The COVID-19 pandemic’s impact on the global economy and the financial system has many significant implications for pension funds, particularly after the resurgent gains experienced by global pension funds during 2019. According to the OECD, assets in pension funds rebounded in 2019, following a decline in 2018, growing by 13.9% in the OECD area and by 11.3% in other reporting jurisdictions. Pension fund assets (for OECD countries) rose to US$32.3trn in 2019, however, the impact of the COVID-19 pandemic on global capital markets reversed some of these gains. Amongst OECD countries, the US remains the largest market, with assets in pension funds and all retirement vehicles at the end of 2019 at US$18.8trn. The United Kingdom was the second largest pensions market, at US$3.6trn.
A common way to determine the significance of pension assets to a country’s economy is the pension assets to GDP measure. Our review uses a sample of ten countries in Africa, representing approximately 81% of Africa’s2019 GDP as measured by the IMF, and comprises those countries with significant economic influence in each region.
AUM (USD) million
GDP (WB 2019) million
AUM as % GDP
South Africa Rand
Southern Africa (excl.) RSA
Source: Regulatory annual reports, RisCura
Simply looking at pension assets to GDP can at times belie the significant progress being made in African countries to develop and formalise saving. As Africa’s largest economy, Nigeria’s pension assets to GDP appears paltry, at 6%, particularly when compared to countries like South Africa or Namibia, which report 66% and 87% respectively. Nigeria is however starting to see early gains from the progressive pension fund reforms that began in 2004. For example, in 2004, PenCom records reflect no contributions from the private sector to pensions. Significantly, 2014 marked the year private sector contributions surpassed public sector contributions, and now remain in parity or slightly outstripping public sector contributions. Using the current exchange rate (circa NGN381: US$1) the public sector’sannual pension fund contributions in 2004 were circa US$41m; for 2019 total annual pension fund contributions from private and public sectors amounted to circa US$1,8 bn, with the private sector contributing 53% and public sector 47%. The average year-on-year growth of pension contributions in Nigeria (2014 – 2019) has been 5% per annum.
Although South Africa’s 66% ratio of pension assets to GDP surpasses the average of 60% (per OECD Global Pension Fund Statistics, June 2020) most African countries’ pension assets to GDP remain well below the 60% average.
Namibia consistently achieves the highest ratio in our Africa sample, now at approximately 87% from 80% in our previous edition of Bright Africa.
According to the 2019 annual report of the GIPF, Namibia’s largest pension fund, the fund’s long-term growth can be attributed to good investment returns due to a diversified investment strategy and a strong asset allocation process. Local asset requirements compel Namibian pension funds to hold 45% of contractual savings locally. As there are very few opportunities to invest in the Namibian Stock Exchange (NSE), this regulation enables Namibian pension funds to seek viable long-term opportunities, while avoiding and limiting potentially bad investments in the process.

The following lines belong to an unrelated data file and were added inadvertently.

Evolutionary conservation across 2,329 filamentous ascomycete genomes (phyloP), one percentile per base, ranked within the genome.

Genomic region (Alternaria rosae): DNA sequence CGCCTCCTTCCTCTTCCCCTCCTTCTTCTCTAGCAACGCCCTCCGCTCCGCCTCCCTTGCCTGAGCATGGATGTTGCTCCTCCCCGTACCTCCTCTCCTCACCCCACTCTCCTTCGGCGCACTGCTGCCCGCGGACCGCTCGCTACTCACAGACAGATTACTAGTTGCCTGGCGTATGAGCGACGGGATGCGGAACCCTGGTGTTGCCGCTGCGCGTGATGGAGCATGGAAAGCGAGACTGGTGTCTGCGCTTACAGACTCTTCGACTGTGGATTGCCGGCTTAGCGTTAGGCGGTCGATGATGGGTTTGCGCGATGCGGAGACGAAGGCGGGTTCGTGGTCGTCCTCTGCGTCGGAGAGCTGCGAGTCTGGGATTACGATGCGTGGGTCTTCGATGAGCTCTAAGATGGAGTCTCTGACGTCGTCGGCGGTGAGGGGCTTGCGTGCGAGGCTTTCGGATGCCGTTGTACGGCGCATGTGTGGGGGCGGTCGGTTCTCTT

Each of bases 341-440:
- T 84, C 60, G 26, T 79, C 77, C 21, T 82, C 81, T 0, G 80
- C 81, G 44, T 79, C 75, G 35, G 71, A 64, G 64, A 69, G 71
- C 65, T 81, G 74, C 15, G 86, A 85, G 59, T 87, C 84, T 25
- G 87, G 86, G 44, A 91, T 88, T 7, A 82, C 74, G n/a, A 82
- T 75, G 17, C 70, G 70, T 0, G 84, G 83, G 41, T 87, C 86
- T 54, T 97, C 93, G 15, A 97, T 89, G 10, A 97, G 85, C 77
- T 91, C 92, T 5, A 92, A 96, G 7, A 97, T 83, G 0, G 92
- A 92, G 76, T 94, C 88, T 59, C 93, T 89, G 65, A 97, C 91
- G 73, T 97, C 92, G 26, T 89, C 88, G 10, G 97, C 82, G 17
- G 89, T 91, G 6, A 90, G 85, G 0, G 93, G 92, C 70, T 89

The composition of African long-term assets mimics the global picture, where a few countries claim the largest proportion of long-term savings. In Africa, 95% of the assets are concentrated in South Africa, Nigeria, Kenya, Namibia, and Botswana. Within these countries, several large funds also tend to dominate. Examples include the GEPF in South Africa, the GIPF in Namibia, the Botswana Public Officers Pension Fund (BPOPF) in Botswana and the National Social Security Fund (NSSF) in Kenya. While in Nigeria assets are allocated across several Pension Fund Administrators (PFAs), there is a large concentration of pension assets with a few PFAs, with the top five PFAs accounting for 65% of pension fund assets.
In global terms, African pension assets are comparatively small, but growing.
With aligned and proactive regulatory reform along with the ability to leverage digital and mobile technology to increase coverage, savings in Africa are set for compelling growth.
Regulators are reviewing legislation, governments are experimenting with unique solutions such as micro-pensions, asset allocations are changing to allow for greater long-term growth and across the continent, the high rate of mobile penetration is being viewed as a significant opportunity to innovate.
A major issue African governments face is that 85.5% of their working population are informally employed. To avert fiscal and social stress, policymaking on pensions and social security in Africa needs to quickly move to enable affordable, convenient, and secure micro-pension products to be established.
The composition of African long-term assets mimics the global picture, where a few countries claim the largest proportion of long-term savings. In Africa, 95% of the assets are concentrated in South Africa, Nigeria, Kenya, Namibia, and Botswana.
For the selected pension funds within this report, South African, Botswanan, and Namibian asset allocations continue to reflect greater allocations to equities, more so than OECD countries. For the rest of the African countries, the picture continues to illustrate a skew to fixed income.